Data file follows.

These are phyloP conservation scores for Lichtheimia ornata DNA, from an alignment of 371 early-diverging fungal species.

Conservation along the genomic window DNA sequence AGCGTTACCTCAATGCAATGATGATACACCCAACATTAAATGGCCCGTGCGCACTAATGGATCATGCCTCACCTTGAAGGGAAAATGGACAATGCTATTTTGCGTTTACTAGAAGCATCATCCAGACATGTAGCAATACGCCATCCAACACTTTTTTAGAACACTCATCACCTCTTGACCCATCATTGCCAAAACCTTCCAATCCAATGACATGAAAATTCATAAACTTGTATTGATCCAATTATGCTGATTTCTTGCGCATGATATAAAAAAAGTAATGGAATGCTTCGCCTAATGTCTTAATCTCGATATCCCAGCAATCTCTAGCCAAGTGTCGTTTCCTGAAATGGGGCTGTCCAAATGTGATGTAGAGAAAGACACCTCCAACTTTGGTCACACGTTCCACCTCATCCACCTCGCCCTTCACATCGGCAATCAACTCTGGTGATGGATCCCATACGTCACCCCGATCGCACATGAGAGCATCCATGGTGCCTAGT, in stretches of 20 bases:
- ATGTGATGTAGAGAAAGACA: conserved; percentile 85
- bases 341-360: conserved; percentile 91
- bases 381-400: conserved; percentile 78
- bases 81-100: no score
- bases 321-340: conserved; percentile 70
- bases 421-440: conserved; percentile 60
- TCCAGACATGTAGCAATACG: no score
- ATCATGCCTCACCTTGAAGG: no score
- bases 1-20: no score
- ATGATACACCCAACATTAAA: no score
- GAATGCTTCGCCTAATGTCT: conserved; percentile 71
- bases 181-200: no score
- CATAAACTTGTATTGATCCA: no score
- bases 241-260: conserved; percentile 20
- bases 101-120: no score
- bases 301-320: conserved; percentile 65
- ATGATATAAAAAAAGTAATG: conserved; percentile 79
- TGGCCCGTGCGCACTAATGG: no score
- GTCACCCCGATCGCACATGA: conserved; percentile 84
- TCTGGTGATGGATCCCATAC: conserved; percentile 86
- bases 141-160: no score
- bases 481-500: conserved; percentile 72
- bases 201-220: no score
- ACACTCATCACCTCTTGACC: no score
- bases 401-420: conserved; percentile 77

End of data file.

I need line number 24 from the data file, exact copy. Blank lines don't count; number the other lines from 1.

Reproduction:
- bases 481-500: conserved; percentile 72